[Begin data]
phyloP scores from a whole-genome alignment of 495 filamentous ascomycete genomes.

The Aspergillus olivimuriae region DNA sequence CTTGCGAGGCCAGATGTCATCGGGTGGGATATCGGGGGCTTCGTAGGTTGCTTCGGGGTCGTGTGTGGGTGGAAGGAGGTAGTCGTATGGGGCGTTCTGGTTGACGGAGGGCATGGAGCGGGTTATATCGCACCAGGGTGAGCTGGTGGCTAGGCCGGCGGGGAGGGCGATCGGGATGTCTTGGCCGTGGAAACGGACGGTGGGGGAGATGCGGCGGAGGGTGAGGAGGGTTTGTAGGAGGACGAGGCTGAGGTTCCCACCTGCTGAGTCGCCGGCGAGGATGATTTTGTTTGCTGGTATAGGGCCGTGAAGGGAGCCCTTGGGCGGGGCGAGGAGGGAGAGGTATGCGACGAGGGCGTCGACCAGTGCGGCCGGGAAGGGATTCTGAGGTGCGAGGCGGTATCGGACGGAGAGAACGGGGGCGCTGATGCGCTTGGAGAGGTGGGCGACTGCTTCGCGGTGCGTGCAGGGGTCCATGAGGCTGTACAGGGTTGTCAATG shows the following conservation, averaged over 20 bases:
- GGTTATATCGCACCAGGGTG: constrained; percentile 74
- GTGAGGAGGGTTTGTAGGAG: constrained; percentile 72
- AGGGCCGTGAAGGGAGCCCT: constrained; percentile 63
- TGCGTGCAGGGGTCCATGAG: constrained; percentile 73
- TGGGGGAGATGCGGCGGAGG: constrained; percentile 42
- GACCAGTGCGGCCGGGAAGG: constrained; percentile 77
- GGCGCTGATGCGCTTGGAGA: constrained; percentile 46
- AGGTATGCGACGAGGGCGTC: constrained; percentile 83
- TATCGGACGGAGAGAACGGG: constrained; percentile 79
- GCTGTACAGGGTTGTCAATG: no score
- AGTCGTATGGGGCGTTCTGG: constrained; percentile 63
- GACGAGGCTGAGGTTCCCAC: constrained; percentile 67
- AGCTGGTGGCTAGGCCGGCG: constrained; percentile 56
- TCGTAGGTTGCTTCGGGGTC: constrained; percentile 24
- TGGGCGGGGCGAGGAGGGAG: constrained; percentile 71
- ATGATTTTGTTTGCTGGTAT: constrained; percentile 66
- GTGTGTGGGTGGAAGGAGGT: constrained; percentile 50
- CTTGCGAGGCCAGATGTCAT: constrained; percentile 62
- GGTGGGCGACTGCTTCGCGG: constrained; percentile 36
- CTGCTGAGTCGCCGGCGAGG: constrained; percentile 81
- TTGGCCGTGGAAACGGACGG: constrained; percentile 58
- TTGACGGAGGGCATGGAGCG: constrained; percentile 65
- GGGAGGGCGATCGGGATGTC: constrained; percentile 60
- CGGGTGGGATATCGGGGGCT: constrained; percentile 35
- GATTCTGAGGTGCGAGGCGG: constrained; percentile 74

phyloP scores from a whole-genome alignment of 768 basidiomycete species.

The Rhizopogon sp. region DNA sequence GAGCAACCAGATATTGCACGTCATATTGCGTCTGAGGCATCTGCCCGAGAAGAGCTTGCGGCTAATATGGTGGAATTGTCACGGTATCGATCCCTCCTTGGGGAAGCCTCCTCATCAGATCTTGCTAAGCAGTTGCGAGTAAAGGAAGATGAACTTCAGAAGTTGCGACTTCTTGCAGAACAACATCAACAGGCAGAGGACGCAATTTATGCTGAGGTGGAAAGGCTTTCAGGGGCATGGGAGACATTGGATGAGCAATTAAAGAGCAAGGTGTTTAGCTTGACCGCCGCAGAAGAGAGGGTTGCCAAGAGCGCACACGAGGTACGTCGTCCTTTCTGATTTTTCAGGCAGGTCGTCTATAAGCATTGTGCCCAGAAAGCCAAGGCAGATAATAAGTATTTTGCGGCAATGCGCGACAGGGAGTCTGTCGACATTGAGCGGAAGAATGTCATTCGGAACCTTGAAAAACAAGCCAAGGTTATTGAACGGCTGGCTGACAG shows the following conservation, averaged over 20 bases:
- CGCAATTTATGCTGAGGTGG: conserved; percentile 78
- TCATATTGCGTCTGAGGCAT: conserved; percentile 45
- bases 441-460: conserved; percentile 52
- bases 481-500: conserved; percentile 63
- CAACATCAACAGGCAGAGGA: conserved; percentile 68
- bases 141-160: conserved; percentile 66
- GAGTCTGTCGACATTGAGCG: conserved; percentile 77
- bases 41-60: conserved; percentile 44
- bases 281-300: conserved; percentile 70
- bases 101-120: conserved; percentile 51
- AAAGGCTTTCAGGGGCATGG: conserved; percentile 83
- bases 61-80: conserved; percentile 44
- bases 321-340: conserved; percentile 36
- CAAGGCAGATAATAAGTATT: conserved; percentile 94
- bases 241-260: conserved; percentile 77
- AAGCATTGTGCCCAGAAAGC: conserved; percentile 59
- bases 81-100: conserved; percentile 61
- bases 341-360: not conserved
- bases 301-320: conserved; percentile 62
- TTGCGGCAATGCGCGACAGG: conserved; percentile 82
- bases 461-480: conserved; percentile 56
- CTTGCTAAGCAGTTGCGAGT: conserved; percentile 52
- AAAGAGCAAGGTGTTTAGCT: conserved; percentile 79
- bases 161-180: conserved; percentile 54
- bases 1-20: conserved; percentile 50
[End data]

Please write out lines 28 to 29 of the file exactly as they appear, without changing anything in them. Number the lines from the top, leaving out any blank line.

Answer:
phyloP scores from a whole-genome alignment of 768 basidiomycete species.

The Rhizopogon sp. region DNA sequence GAGCAACCAGATATTGCACGTCATATTGCGTCTGAGGCATCTGCCCGAGAAGAGCTTGCGGCTAATATGGTGGAATTGTCACGGTATCGATCCCTCCTTGGGGAAGCCTCCTCATCAGATCTTGCTAAGCAGTTGCGAGTAAAGGAAGATGAACTTCAGAAGTTGCGACTTCTTGCAGAACAACATCAACAGGCAGAGGACGCAATTTATGCTGAGGTGGAAAGGCTTTCAGGGGCATGGGAGACATTGGATGAGCAATTAAAGAGCAAGGTGTTTAGCTTGACCGCCGCAGAAGAGAGGGTTGCCAAGAGCGCACACGAGGTACGTCGTCCTTTCTGATTTTTCAGGCAGGTCGTCTATAAGCATTGTGCCCAGAAAGCCAAGGCAGATAATAAGTATTTTGCGGCAATGCGCGACAGGGAGTCTGTCGACATTGAGCGGAAGAATGTCATTCGGAACCTTGAAAAACAAGCCAAGGTTATTGAACGGCTGGCTGACAG shows the following conservation, averaged over 20 bases: